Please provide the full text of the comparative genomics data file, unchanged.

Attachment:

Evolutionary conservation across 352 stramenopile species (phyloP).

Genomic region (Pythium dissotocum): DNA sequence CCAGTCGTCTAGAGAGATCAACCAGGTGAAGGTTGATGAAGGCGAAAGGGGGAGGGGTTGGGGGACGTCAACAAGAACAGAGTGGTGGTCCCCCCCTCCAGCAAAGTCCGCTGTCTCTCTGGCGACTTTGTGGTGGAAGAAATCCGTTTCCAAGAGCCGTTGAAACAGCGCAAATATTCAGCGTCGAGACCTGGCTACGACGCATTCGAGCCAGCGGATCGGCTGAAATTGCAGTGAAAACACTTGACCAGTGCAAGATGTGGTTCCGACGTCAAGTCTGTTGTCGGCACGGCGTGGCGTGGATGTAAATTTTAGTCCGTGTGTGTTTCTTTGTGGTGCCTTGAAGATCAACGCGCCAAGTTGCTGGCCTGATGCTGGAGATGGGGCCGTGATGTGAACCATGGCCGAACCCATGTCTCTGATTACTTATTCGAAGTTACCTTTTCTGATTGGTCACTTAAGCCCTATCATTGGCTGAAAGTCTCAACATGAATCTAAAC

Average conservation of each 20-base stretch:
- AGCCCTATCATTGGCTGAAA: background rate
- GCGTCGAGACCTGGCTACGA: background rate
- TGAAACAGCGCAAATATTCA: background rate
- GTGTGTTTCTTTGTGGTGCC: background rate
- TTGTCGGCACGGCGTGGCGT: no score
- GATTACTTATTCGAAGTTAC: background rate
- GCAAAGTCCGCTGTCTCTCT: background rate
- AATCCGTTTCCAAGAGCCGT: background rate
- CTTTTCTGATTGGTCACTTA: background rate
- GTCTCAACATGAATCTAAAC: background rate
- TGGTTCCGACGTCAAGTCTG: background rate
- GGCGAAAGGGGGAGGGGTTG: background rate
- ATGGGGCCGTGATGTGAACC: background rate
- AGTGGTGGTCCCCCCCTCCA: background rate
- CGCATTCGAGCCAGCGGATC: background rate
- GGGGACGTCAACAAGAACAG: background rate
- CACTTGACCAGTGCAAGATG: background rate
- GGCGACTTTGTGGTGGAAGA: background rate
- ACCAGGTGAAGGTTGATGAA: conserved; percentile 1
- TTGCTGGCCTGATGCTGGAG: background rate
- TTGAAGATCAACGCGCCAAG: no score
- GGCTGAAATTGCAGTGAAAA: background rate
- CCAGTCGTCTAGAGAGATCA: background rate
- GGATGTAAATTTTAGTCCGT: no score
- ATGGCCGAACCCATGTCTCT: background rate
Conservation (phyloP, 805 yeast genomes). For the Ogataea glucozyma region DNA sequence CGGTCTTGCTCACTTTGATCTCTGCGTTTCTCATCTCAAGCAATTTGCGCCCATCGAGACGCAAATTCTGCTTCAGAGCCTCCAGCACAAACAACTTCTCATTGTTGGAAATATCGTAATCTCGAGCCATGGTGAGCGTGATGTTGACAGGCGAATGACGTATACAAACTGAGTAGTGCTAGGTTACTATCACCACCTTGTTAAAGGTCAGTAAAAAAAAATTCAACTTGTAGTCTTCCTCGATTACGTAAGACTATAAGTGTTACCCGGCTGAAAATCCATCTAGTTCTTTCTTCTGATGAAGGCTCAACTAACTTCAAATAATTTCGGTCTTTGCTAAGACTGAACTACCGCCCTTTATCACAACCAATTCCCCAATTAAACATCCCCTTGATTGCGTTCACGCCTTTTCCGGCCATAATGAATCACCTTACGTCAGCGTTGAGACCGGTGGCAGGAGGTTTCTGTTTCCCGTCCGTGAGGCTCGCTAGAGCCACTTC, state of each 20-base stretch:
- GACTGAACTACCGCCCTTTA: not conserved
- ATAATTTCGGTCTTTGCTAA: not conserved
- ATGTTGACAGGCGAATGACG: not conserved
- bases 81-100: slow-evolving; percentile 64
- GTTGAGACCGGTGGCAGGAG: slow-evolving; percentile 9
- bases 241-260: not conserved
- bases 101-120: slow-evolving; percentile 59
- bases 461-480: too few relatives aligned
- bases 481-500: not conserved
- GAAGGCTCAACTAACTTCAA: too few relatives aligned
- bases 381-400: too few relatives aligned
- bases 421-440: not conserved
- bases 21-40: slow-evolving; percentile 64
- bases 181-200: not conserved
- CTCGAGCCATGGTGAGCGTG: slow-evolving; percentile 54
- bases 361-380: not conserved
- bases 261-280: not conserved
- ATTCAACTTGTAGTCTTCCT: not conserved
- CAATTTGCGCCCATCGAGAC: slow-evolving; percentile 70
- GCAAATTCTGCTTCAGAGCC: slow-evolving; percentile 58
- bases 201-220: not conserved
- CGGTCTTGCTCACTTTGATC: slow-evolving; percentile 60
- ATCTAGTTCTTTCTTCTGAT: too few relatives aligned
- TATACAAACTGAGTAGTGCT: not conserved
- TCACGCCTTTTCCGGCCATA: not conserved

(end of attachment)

Evolutionary conservation across 352 stramenopile species (phyloP).

Genomic region (Pythium dissotocum): DNA sequence CCAGTCGTCTAGAGAGATCAACCAGGTGAAGGTTGATGAAGGCGAAAGGGGGAGGGGTTGGGGGACGTCAACAAGAACAGAGTGGTGGTCCCCCCCTCCAGCAAAGTCCGCTGTCTCTCTGGCGACTTTGTGGTGGAAGAAATCCGTTTCCAAGAGCCGTTGAAACAGCGCAAATATTCAGCGTCGAGACCTGGCTACGACGCATTCGAGCCAGCGGATCGGCTGAAATTGCAGTGAAAACACTTGACCAGTGCAAGATGTGGTTCCGACGTCAAGTCTGTTGTCGGCACGGCGTGGCGTGGATGTAAATTTTAGTCCGTGTGTGTTTCTTTGTGGTGCCTTGAAGATCAACGCGCCAAGTTGCTGGCCTGATGCTGGAGATGGGGCCGTGATGTGAACCATGGCCGAACCCATGTCTCTGATTACTTATTCGAAGTTACCTTTTCTGATTGGTCACTTAAGCCCTATCATTGGCTGAAAGTCTCAACATGAATCTAAAC

Average conservation of each 20-base stretch:
- AGCCCTATCATTGGCTGAAA: background rate
- GCGTCGAGACCTGGCTACGA: background rate
- TGAAACAGCGCAAATATTCA: background rate
- GTGTGTTTCTTTGTGGTGCC: background rate
- TTGTCGGCACGGCGTGGCGT: no score
- GATTACTTATTCGAAGTTAC: background rate
- GCAAAGTCCGCTGTCTCTCT: background rate
- AATCCGTTTCCAAGAGCCGT: background rate
- CTTTTCTGATTGGTCACTTA: background rate
- GTCTCAACATGAATCTAAAC: background rate
- TGGTTCCGACGTCAAGTCTG: background rate
- GGCGAAAGGGGGAGGGGTTG: background rate
- ATGGGGCCGTGATGTGAACC: background rate
- AGTGGTGGTCCCCCCCTCCA: background rate
- CGCATTCGAGCCAGCGGATC: background rate
- GGGGACGTCAACAAGAACAG: background rate
- CACTTGACCAGTGCAAGATG: background rate
- GGCGACTTTGTGGTGGAAGA: background rate
- ACCAGGTGAAGGTTGATGAA: conserved; percentile 1
- TTGCTGGCCTGATGCTGGAG: background rate
- TTGAAGATCAACGCGCCAAG: no score
- GGCTGAAATTGCAGTGAAAA: background rate
- CCAGTCGTCTAGAGAGATCA: background rate
- GGATGTAAATTTTAGTCCGT: no score
- ATGGCCGAACCCATGTCTCT: background rate
Conservation (phyloP, 805 yeast genomes). For the Ogataea glucozyma region DNA sequence CGGTCTTGCTCACTTTGATCTCTGCGTTTCTCATCTCAAGCAATTTGCGCCCATCGAGACGCAAATTCTGCTTCAGAGCCTCCAGCACAAACAACTTCTCATTGTTGGAAATATCGTAATCTCGAGCCATGGTGAGCGTGATGTTGACAGGCGAATGACGTATACAAACTGAGTAGTGCTAGGTTACTATCACCACCTTGTTAAAGGTCAGTAAAAAAAAATTCAACTTGTAGTCTTCCTCGATTACGTAAGACTATAAGTGTTACCCGGCTGAAAATCCATCTAGTTCTTTCTTCTGATGAAGGCTCAACTAACTTCAAATAATTTCGGTCTTTGCTAAGACTGAACTACCGCCCTTTATCACAACCAATTCCCCAATTAAACATCCCCTTGATTGCGTTCACGCCTTTTCCGGCCATAATGAATCACCTTACGTCAGCGTTGAGACCGGTGGCAGGAGGTTTCTGTTTCCCGTCCGTGAGGCTCGCTAGAGCCACTTC, state of each 20-base stretch:
- GACTGAACTACCGCCCTTTA: not conserved
- ATAATTTCGGTCTTTGCTAA: not conserved
- ATGTTGACAGGCGAATGACG: not conserved
- bases 81-100: slow-evolving; percentile 64
- GTTGAGACCGGTGGCAGGAG: slow-evolving; percentile 9
- bases 241-260: not conserved
- bases 101-120: slow-evolving; percentile 59
- bases 461-480: too few relatives aligned
- bases 481-500: not conserved
- GAAGGCTCAACTAACTTCAA: too few relatives aligned
- bases 381-400: too few relatives aligned
- bases 421-440: not conserved
- bases 21-40: slow-evolving; percentile 64
- bases 181-200: not conserved
- CTCGAGCCATGGTGAGCGTG: slow-evolving; percentile 54
- bases 361-380: not conserved
- bases 261-280: not conserved
- ATTCAACTTGTAGTCTTCCT: not conserved
- CAATTTGCGCCCATCGAGAC: slow-evolving; percentile 70
- GCAAATTCTGCTTCAGAGCC: slow-evolving; percentile 58
- bases 201-220: not conserved
- CGGTCTTGCTCACTTTGATC: slow-evolving; percentile 60
- ATCTAGTTCTTTCTTCTGAT: too few relatives aligned
- TATACAAACTGAGTAGTGCT: not conserved
- TCACGCCTTTTCCGGCCATA: not conserved